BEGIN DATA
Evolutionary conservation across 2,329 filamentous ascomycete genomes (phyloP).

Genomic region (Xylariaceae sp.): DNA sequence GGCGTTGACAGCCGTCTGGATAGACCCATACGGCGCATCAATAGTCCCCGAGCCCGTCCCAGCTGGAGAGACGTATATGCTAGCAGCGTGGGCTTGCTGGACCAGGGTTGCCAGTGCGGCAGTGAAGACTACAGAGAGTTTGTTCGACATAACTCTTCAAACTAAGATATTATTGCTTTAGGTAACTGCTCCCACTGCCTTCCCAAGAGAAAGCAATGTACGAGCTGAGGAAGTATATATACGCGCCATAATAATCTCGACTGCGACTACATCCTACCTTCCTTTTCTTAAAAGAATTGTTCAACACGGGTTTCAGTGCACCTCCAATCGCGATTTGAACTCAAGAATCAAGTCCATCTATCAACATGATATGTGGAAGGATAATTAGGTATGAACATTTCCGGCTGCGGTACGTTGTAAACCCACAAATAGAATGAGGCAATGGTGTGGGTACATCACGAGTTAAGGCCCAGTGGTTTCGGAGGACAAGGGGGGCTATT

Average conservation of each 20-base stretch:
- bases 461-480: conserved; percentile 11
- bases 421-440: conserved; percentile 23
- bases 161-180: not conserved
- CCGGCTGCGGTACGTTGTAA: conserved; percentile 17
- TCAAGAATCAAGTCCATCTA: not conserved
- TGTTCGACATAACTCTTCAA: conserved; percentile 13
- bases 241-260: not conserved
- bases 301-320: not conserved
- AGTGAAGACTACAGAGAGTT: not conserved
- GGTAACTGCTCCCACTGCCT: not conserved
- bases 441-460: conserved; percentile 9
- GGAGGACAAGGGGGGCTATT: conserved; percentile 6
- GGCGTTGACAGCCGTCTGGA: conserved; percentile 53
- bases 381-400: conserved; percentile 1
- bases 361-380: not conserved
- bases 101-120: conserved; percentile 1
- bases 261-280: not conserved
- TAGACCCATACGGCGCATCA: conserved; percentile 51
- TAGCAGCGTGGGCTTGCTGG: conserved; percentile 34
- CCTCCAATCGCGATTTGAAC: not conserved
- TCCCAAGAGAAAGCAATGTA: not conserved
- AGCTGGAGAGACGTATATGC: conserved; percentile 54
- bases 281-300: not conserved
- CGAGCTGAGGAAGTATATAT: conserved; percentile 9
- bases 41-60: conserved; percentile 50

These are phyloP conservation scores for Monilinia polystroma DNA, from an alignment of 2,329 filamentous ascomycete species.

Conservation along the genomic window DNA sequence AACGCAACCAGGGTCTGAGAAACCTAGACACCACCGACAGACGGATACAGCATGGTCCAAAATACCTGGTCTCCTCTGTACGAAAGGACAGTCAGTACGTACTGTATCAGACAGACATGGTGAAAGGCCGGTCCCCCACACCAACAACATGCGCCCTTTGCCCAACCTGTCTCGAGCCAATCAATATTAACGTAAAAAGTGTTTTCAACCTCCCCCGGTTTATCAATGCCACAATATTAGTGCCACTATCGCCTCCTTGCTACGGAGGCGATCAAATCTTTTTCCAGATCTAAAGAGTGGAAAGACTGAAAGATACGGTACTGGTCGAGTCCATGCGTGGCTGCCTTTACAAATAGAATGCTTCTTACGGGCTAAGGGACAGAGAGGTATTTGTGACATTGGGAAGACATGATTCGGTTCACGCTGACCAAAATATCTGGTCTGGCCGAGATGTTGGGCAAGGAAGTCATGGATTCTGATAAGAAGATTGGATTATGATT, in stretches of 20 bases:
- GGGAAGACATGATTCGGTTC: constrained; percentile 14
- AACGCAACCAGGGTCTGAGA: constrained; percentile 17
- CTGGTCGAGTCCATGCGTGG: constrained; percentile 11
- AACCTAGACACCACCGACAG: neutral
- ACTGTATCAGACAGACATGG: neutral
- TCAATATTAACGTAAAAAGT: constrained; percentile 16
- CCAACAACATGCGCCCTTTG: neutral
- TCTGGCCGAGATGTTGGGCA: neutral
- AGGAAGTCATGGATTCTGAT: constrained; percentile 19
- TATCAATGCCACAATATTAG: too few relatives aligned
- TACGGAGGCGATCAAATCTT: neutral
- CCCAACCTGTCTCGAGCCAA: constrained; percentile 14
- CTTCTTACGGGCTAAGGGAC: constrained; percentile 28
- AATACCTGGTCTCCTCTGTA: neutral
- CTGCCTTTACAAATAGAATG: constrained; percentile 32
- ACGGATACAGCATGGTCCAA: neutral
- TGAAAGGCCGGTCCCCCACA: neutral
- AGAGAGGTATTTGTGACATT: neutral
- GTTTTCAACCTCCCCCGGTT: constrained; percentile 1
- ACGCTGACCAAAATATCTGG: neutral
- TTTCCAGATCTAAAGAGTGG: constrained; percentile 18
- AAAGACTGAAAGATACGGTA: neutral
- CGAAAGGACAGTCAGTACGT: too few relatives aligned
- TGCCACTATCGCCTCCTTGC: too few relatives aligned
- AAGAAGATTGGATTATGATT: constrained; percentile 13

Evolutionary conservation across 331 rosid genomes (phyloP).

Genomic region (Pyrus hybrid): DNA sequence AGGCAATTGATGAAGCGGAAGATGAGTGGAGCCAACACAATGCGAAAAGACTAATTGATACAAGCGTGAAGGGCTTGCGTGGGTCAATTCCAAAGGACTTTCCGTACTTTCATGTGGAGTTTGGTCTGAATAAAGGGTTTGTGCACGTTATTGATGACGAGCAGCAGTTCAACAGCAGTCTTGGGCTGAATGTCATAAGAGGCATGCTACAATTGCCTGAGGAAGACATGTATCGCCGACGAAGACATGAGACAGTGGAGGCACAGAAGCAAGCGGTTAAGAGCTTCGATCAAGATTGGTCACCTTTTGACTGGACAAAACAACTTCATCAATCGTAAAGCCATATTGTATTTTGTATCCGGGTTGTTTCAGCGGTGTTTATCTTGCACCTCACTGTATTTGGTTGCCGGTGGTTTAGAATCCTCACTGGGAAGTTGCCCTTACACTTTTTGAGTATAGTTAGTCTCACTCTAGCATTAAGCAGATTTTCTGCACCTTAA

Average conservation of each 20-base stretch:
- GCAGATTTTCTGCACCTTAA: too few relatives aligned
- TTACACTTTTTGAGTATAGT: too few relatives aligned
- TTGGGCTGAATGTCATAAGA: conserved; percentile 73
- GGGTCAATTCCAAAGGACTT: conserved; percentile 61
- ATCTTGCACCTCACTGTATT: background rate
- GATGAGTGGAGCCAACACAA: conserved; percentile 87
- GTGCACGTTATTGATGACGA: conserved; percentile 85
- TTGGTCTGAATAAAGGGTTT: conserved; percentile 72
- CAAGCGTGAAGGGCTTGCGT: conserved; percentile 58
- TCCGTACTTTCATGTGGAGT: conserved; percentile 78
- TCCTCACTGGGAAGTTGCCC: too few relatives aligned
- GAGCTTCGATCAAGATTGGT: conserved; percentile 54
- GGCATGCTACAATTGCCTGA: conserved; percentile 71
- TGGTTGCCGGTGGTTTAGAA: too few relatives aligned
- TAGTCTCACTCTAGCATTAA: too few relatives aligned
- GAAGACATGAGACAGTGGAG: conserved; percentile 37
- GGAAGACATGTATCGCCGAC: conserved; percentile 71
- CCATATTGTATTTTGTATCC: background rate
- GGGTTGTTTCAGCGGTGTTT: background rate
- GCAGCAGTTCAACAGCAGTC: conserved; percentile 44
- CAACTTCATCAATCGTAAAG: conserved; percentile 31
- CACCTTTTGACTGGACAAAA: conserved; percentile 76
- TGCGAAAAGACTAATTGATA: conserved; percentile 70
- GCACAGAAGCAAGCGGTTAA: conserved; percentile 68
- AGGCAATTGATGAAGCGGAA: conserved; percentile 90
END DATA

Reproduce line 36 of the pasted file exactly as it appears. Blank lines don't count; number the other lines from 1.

- TCAATATTAACGTAAAAAGT: constrained; percentile 16